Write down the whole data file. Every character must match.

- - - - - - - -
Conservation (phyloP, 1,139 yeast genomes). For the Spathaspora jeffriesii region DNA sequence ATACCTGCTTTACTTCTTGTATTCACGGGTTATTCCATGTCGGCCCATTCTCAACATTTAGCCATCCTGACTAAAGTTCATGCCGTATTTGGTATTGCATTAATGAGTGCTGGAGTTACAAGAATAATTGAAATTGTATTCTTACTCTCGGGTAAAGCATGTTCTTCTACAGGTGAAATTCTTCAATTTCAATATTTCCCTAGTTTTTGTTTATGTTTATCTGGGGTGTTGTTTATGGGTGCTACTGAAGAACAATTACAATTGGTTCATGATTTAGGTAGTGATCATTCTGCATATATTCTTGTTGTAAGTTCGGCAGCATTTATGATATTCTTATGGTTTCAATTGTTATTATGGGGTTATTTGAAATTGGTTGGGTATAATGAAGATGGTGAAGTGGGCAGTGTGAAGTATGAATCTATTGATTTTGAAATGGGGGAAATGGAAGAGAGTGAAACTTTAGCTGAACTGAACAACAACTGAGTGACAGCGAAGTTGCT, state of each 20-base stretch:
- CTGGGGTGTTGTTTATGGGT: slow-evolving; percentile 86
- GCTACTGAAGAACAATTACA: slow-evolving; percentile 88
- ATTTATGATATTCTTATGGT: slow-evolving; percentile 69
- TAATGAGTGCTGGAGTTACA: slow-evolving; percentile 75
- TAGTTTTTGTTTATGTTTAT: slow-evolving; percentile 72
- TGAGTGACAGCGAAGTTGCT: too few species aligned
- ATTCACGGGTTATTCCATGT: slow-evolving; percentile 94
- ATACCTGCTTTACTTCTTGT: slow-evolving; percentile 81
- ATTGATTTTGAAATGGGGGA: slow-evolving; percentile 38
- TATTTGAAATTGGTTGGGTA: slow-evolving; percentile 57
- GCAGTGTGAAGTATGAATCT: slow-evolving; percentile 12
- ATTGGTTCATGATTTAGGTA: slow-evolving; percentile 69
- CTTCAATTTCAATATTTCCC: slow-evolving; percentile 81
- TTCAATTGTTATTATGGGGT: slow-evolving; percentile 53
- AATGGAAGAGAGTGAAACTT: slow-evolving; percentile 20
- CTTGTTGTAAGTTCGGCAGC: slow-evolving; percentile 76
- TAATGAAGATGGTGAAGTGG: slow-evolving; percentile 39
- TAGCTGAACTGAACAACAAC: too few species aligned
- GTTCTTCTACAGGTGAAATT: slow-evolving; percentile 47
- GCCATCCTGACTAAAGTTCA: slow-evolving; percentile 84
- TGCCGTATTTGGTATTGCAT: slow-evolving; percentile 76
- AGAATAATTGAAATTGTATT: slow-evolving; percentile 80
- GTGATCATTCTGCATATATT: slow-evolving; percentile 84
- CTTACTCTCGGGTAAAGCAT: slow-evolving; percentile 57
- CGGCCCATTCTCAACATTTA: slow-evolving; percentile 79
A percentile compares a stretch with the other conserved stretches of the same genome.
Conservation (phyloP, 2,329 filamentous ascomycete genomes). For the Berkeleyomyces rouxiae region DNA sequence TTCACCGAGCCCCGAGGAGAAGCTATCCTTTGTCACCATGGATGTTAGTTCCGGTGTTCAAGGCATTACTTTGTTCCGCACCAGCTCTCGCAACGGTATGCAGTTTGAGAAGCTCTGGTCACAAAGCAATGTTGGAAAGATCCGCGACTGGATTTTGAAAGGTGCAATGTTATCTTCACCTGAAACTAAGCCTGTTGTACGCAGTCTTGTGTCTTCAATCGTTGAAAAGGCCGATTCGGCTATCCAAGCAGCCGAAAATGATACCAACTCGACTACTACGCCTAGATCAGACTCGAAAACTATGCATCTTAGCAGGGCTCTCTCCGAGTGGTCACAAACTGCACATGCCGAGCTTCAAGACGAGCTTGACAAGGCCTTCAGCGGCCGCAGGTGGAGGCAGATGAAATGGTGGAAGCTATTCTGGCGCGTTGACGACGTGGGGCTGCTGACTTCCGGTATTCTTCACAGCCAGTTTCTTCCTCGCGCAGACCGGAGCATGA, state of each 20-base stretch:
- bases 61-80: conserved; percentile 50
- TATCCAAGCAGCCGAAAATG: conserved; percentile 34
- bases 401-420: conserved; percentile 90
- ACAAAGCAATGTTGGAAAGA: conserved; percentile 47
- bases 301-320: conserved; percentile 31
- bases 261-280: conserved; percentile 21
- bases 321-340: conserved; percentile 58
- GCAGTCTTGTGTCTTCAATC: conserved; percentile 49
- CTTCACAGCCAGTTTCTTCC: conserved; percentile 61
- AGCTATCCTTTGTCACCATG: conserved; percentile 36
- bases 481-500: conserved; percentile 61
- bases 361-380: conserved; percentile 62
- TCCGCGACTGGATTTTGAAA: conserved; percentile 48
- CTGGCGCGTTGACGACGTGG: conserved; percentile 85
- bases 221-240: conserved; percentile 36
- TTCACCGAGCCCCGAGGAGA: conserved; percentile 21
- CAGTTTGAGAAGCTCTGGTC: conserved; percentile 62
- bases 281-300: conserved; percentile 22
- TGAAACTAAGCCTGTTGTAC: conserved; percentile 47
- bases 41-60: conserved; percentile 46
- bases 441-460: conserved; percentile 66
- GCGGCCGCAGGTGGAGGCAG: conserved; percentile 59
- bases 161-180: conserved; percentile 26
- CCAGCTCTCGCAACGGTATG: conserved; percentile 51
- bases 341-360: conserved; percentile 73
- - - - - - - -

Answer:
Conservation (phyloP, 1,139 yeast genomes). For the Spathaspora jeffriesii region DNA sequence ATACCTGCTTTACTTCTTGTATTCACGGGTTATTCCATGTCGGCCCATTCTCAACATTTAGCCATCCTGACTAAAGTTCATGCCGTATTTGGTATTGCATTAATGAGTGCTGGAGTTACAAGAATAATTGAAATTGTATTCTTACTCTCGGGTAAAGCATGTTCTTCTACAGGTGAAATTCTTCAATTTCAATATTTCCCTAGTTTTTGTTTATGTTTATCTGGGGTGTTGTTTATGGGTGCTACTGAAGAACAATTACAATTGGTTCATGATTTAGGTAGTGATCATTCTGCATATATTCTTGTTGTAAGTTCGGCAGCATTTATGATATTCTTATGGTTTCAATTGTTATTATGGGGTTATTTGAAATTGGTTGGGTATAATGAAGATGGTGAAGTGGGCAGTGTGAAGTATGAATCTATTGATTTTGAAATGGGGGAAATGGAAGAGAGTGAAACTTTAGCTGAACTGAACAACAACTGAGTGACAGCGAAGTTGCT, state of each 20-base stretch:
- CTGGGGTGTTGTTTATGGGT: slow-evolving; percentile 86
- GCTACTGAAGAACAATTACA: slow-evolving; percentile 88
- ATTTATGATATTCTTATGGT: slow-evolving; percentile 69
- TAATGAGTGCTGGAGTTACA: slow-evolving; percentile 75
- TAGTTTTTGTTTATGTTTAT: slow-evolving; percentile 72
- TGAGTGACAGCGAAGTTGCT: too few species aligned
- ATTCACGGGTTATTCCATGT: slow-evolving; percentile 94
- ATACCTGCTTTACTTCTTGT: slow-evolving; percentile 81
- ATTGATTTTGAAATGGGGGA: slow-evolving; percentile 38
- TATTTGAAATTGGTTGGGTA: slow-evolving; percentile 57
- GCAGTGTGAAGTATGAATCT: slow-evolving; percentile 12
- ATTGGTTCATGATTTAGGTA: slow-evolving; percentile 69
- CTTCAATTTCAATATTTCCC: slow-evolving; percentile 81
- TTCAATTGTTATTATGGGGT: slow-evolving; percentile 53
- AATGGAAGAGAGTGAAACTT: slow-evolving; percentile 20
- CTTGTTGTAAGTTCGGCAGC: slow-evolving; percentile 76
- TAATGAAGATGGTGAAGTGG: slow-evolving; percentile 39
- TAGCTGAACTGAACAACAAC: too few species aligned
- GTTCTTCTACAGGTGAAATT: slow-evolving; percentile 47
- GCCATCCTGACTAAAGTTCA: slow-evolving; percentile 84
- TGCCGTATTTGGTATTGCAT: slow-evolving; percentile 76
- AGAATAATTGAAATTGTATT: slow-evolving; percentile 80
- GTGATCATTCTGCATATATT: slow-evolving; percentile 84
- CTTACTCTCGGGTAAAGCAT: slow-evolving; percentile 57
- CGGCCCATTCTCAACATTTA: slow-evolving; percentile 79
A percentile compares a stretch with the other conserved stretches of the same genome.
Conservation (phyloP, 2,329 filamentous ascomycete genomes). For the Berkeleyomyces rouxiae region DNA sequence TTCACCGAGCCCCGAGGAGAAGCTATCCTTTGTCACCATGGATGTTAGTTCCGGTGTTCAAGGCATTACTTTGTTCCGCACCAGCTCTCGCAACGGTATGCAGTTTGAGAAGCTCTGGTCACAAAGCAATGTTGGAAAGATCCGCGACTGGATTTTGAAAGGTGCAATGTTATCTTCACCTGAAACTAAGCCTGTTGTACGCAGTCTTGTGTCTTCAATCGTTGAAAAGGCCGATTCGGCTATCCAAGCAGCCGAAAATGATACCAACTCGACTACTACGCCTAGATCAGACTCGAAAACTATGCATCTTAGCAGGGCTCTCTCCGAGTGGTCACAAACTGCACATGCCGAGCTTCAAGACGAGCTTGACAAGGCCTTCAGCGGCCGCAGGTGGAGGCAGATGAAATGGTGGAAGCTATTCTGGCGCGTTGACGACGTGGGGCTGCTGACTTCCGGTATTCTTCACAGCCAGTTTCTTCCTCGCGCAGACCGGAGCATGA, state of each 20-base stretch:
- bases 61-80: conserved; percentile 50
- TATCCAAGCAGCCGAAAATG: conserved; percentile 34
- bases 401-420: conserved; percentile 90
- ACAAAGCAATGTTGGAAAGA: conserved; percentile 47
- bases 301-320: conserved; percentile 31
- bases 261-280: conserved; percentile 21
- bases 321-340: conserved; percentile 58
- GCAGTCTTGTGTCTTCAATC: conserved; percentile 49
- CTTCACAGCCAGTTTCTTCC: conserved; percentile 61
- AGCTATCCTTTGTCACCATG: conserved; percentile 36
- bases 481-500: conserved; percentile 61
- bases 361-380: conserved; percentile 62
- TCCGCGACTGGATTTTGAAA: conserved; percentile 48
- CTGGCGCGTTGACGACGTGG: conserved; percentile 85
- bases 221-240: conserved; percentile 36
- TTCACCGAGCCCCGAGGAGA: conserved; percentile 21
- CAGTTTGAGAAGCTCTGGTC: conserved; percentile 62
- bases 281-300: conserved; percentile 22
- TGAAACTAAGCCTGTTGTAC: conserved; percentile 47
- bases 41-60: conserved; percentile 46
- bases 441-460: conserved; percentile 66
- GCGGCCGCAGGTGGAGGCAG: conserved; percentile 59
- bases 161-180: conserved; percentile 26
- CCAGCTCTCGCAACGGTATG: conserved; percentile 51
- bases 341-360: conserved; percentile 73